New England Patriots Super Bowl 2016

2016 - Overtime Win in Super Bowl LI

Super Bowl LI was an American football game played at NRG Stadium in Houston, Texas, on February 5, 2017, to determine the champion of the National Football League (NFL) for the 2016 season. The American Football Conference (AFC) champion New England Patriots defeated the National Football Conference (NFC) champion Atlanta Falcons, 34–28. Super Bowl LI featured the largest comeback in Super Bowl history, with the Patriots overcoming a 28–3 deficit to emerge victoriously. Due to the comeback, the Falcons’ blown 28–3 lead would enter NFL lore. The game was also the first and currently only Super Bowl to be decided in overtime.

The Patriots’ victory was their fifth, moving them into a three-way tie with the Dallas Cowboys and the San Francisco 49ers for the second most Super Bowl wins. After finishing the regular season with a league-best 14–2 record, New England advanced to their record-setting ninth Super Bowl appearance, they’re second in three years, and they’re seventh under the leadership of head coach Bill Belichick and quarterback Tom Brady. The Falcons, led by the league’s top offense and MVP quarterback Matt Ryan, completed an 11–5 regular-season record and were seeking their first Super Bowl title in their second appearance.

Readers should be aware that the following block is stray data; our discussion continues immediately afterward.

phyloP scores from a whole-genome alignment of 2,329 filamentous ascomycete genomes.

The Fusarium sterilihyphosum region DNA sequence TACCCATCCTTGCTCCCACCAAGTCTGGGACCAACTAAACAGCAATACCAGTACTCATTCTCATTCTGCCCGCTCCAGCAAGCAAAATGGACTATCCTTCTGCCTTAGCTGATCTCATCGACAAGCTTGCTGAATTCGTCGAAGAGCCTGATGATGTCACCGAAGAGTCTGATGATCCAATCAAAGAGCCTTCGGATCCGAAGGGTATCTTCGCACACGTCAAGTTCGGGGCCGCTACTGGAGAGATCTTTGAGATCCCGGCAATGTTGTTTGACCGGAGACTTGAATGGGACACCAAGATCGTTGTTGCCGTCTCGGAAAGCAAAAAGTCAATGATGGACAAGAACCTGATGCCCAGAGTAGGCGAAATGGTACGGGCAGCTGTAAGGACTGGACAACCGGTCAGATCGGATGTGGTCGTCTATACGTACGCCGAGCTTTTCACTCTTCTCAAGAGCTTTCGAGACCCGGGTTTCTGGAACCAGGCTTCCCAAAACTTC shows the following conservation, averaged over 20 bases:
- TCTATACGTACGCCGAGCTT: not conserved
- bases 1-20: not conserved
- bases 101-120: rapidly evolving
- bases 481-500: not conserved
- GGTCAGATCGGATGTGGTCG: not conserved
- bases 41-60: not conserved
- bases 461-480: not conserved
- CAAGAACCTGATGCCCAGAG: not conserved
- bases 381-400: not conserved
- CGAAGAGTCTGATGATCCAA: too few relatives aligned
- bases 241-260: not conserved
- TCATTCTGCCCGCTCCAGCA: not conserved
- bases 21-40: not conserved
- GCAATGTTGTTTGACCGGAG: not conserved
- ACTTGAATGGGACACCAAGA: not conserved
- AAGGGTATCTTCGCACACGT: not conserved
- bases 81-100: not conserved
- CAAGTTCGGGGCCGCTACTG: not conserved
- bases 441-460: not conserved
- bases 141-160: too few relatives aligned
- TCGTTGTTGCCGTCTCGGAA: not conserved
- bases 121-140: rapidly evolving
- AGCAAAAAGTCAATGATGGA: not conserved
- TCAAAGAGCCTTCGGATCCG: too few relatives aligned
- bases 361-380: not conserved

Atlanta led the first half 21–3 through scoring three consecutive touchdowns, a lead which increased to 28–3 midway through the third quarter. However, the Patriots scored 25 unanswered points and tied the game in the final seconds of regulation. In overtime, New England received the kickoff after winning the coin toss and scored a touchdown to claim the franchise’s fifth Super Bowl title. More than 30 team and individual Super Bowl records were broken or matched, including Patriots running back James White’s 14 receptions and 20 points scored and Brady’s 43 completed passes, 62 pass attempts, and 466 passing yards. Brady was named Super Bowl MVP for a record fourth time and was the then-oldest player to receive the honor at 39; he would surpass both records in Super Bowl LV.